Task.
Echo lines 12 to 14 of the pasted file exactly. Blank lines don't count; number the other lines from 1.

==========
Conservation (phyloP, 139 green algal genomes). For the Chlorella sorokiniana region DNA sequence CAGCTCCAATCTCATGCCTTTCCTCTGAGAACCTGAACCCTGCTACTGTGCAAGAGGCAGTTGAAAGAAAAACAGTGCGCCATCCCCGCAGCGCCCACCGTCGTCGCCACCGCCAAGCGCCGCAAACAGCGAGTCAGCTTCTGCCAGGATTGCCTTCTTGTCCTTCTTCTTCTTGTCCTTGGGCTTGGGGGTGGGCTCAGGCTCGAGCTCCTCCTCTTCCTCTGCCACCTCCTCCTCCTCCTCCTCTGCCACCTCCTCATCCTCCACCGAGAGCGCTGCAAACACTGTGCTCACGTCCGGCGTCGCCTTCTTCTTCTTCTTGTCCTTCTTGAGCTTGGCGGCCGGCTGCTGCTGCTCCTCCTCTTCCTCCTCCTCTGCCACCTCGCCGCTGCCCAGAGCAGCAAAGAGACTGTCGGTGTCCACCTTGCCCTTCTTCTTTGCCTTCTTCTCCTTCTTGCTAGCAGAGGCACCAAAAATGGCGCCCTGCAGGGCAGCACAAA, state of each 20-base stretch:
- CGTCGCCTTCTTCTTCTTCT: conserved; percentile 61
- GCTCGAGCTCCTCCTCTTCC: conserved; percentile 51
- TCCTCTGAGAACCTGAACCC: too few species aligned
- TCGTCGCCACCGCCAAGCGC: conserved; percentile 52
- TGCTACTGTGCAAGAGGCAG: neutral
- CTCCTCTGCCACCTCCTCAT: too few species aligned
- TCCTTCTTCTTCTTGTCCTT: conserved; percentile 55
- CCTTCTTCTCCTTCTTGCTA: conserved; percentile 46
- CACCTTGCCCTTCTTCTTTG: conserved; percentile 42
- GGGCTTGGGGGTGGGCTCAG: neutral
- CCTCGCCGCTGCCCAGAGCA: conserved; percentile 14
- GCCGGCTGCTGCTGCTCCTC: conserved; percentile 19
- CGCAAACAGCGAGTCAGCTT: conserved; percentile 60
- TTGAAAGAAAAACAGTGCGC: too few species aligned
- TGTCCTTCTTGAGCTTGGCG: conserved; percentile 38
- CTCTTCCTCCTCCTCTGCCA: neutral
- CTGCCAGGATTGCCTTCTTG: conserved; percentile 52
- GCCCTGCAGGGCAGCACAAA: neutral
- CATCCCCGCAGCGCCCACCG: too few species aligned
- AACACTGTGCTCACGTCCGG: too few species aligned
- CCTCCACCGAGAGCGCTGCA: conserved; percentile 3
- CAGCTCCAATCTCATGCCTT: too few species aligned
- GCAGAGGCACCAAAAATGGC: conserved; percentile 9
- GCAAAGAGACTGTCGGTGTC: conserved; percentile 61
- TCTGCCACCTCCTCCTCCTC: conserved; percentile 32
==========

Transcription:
- CCTCGCCGCTGCCCAGAGCA: conserved; percentile 14
- GCCGGCTGCTGCTGCTCCTC: conserved; percentile 19
- CGCAAACAGCGAGTCAGCTT: conserved; percentile 60